Mandag 29.11.2021 - Uke 48

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There are tens of thousands of seamounts in the world's oceans. Some of the mountain slopes are covered with metal-rich crusts - a possible future resource.


SkorpedannelseCrust formation at a seamount. Illustration: GEOMAR (Mineral Resources of the Deep Sea)

Not too shallow, not too deep. Metallic crusts in the ocean form along slopes on seamounts that are not covered by sediments. Typical water depths are 800 - 2,500 meters. 

It is estimated that there may be 33,000 seamounts in the world's oceans. But this is only an estimate. The oceans are far from fully mapped. 

The crusts can constitute future metal resources as they typically contain cobalt, nickel, rare earth metals and trace amounts of other in-demand metals and minerals. 

The metal-clad mountains are formed by volcanic activity and have built up over millions of years. Crust formation is also a millions of years long process, but is not related to volcanism. 

The crusts grow by about 1 - 5 millimeters per million years and consist mainly of silicates, iron and manganese oxides. 

The chemical conditions must be optimal and are controlled by the shape of the seamounts and how they affect deep sea currents, as well as the oxygen content in the sea. 

The illustration above shows where and how crusting takes place. In the zone with minimal concentration of oxygen, metal ions that are found naturally in seawater accumulate. 

If the bottom currents, which contain more oxygen, can follow the mountain slopes upwards towards this zone, the combination of a high concentration of metal ions in oxygen-poor water and the water with a higher concentration of oxygen will lead to the formation of metal oxides.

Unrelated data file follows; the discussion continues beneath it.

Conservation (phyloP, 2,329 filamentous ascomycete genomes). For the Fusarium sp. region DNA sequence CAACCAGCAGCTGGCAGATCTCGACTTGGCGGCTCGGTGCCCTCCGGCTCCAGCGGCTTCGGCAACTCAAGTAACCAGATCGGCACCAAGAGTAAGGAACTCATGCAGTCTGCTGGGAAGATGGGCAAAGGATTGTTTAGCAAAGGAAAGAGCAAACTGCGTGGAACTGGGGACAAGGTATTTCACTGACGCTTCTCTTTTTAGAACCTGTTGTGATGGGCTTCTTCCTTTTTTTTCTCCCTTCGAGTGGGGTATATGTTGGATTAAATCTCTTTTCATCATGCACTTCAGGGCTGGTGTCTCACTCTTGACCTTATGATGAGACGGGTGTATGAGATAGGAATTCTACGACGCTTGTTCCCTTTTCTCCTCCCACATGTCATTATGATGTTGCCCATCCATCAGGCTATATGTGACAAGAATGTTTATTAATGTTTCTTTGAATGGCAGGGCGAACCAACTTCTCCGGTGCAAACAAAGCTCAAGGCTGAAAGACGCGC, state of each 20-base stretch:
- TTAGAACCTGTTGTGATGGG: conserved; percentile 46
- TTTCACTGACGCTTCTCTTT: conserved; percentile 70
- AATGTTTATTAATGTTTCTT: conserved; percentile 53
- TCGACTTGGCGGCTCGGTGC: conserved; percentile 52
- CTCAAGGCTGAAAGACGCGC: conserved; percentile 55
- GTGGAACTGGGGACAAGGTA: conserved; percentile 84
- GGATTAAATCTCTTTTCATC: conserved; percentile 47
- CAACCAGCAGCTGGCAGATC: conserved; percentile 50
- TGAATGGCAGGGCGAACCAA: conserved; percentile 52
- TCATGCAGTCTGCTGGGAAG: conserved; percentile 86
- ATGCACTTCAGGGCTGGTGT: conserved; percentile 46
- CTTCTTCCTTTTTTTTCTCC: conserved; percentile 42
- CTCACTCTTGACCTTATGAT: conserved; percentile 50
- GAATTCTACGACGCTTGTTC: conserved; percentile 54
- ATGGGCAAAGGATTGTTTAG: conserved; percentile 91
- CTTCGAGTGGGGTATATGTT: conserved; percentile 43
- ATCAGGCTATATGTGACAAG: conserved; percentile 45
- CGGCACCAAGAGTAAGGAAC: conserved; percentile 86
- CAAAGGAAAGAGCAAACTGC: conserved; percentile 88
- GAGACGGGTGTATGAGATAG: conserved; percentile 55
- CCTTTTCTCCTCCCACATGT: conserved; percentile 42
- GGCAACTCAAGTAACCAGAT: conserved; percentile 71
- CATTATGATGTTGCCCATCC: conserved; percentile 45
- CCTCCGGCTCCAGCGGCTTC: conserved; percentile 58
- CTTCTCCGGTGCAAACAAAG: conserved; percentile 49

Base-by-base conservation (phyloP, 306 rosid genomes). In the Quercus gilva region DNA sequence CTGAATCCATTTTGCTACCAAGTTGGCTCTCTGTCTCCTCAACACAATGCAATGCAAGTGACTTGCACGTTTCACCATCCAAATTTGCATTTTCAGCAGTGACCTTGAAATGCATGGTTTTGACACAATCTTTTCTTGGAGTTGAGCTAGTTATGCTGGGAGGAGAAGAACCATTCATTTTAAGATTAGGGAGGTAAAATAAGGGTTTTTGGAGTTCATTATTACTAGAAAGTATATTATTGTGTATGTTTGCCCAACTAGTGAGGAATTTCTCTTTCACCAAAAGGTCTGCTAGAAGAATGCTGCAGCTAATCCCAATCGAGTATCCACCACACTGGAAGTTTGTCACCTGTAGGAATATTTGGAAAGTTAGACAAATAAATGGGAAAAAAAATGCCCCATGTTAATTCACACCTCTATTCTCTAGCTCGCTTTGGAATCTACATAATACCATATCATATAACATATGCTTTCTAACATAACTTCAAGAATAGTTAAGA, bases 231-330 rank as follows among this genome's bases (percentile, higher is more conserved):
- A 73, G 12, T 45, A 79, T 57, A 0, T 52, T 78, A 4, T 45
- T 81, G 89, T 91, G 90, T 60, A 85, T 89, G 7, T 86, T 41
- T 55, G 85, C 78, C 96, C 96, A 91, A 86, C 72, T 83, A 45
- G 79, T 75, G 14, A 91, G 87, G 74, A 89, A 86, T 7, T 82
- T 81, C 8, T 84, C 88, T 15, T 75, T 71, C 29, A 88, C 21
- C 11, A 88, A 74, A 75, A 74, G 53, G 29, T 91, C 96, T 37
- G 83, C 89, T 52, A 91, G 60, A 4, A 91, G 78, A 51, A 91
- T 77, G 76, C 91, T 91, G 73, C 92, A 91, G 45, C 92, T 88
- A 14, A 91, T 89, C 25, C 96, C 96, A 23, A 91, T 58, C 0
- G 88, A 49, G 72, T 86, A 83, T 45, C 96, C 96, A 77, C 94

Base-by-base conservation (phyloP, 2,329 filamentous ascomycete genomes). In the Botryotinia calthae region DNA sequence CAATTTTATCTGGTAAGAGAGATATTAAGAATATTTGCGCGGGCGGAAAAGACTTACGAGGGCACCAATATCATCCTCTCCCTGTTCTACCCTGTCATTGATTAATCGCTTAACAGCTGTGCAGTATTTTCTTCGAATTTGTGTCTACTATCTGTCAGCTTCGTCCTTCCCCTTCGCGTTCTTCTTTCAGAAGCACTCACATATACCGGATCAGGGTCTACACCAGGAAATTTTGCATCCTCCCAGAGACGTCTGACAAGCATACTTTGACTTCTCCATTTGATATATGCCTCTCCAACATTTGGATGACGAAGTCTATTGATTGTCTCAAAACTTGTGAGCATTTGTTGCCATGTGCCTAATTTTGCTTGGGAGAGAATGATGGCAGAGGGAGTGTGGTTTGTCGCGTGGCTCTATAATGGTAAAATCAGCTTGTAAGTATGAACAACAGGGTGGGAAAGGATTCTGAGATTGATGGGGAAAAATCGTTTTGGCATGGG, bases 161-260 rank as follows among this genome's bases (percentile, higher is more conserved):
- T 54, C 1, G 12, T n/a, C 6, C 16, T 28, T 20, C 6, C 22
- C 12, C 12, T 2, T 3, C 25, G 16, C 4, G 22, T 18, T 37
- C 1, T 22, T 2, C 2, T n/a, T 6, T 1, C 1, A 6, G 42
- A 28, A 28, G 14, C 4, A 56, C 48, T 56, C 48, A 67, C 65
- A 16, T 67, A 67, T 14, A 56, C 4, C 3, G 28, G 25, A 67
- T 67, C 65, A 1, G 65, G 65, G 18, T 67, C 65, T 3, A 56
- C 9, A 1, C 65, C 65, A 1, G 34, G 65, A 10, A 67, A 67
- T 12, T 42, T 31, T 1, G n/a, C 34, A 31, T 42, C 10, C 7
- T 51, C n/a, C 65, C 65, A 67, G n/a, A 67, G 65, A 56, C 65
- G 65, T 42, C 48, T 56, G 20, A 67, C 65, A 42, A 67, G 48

The crust formation is dependent on "clean" mountain slopes without the presence of sediments. The bottom currents ensure that any sediments are transported away from the slopes. 

Metals and contents of crusts may vary depending on the location. Sampling of crusts in the Pacific Ocean southeast of Japan yielded the following results: 

Manganese: 22.8%

Iron: 16.0%

Cobalt: 0.7%

Nickel: 0.4%

Rare earth elements: 0.2%

Copper: 0.1% 

In combination, these grades exceed what we find in most mines on land today. 

Expronews.com: Billions of tonnes 

However, high grades alone do not constitute an economic deposit - the resources must be defined in sufficient volumes.  As of today, only estimates exist. 

SkorpeThis crust fragment was collected in the Atlantic Ocean west of Africa. Photo: Jan Steffen / GEOMAR

Exploration and extraction

The largest deposits are probably found in the Pacific Ocean 3,000 kilometers southeast of Japan in an area called the Prime Crust Zone (PCZ). 

PCZ probably holds 57 percent of the world's seamounts, which can be up to 150 million years old. The resource estimates are 7.5 billion tonnes of ore that contain 4 times more cobalt and 9 times more tellurium than known resources on land. 

We also know of crust occurences in Norwegian waters. The Center for Deep Sea Research at the University of Bergen has found manganese crusts in the Norwegian Sea. 

During the NCS Exploration – Deep Sea Minerals conference in Bergen in October, centre director Rolf Birger Pedersen said that in just a small part of the Norwegian Sea, we could potentially have crust resources equivalent to 20 times the EU’s annual cobalt needs. 

READ MORE: 20 years of EU’s cobalt demand may lie here 

Extraction of crusts requires mining of solid rock. The crusts are thin, and it is vital not to dilute the ore with worthless rock by mining too much. The vision is that small deep-sea robots that are able to climb the mountain sides can "peel off" the outer layers. Sort of like have you would peel a potato. 

The ore can then be pumped up to a production ship via a pipe. The ship sorts the ore and send water and sediments back into the sea. A transport ship picks up the ore from the production ship.

Source:

GEOMAR Helmholtz Centre for Ocean Research Kiel

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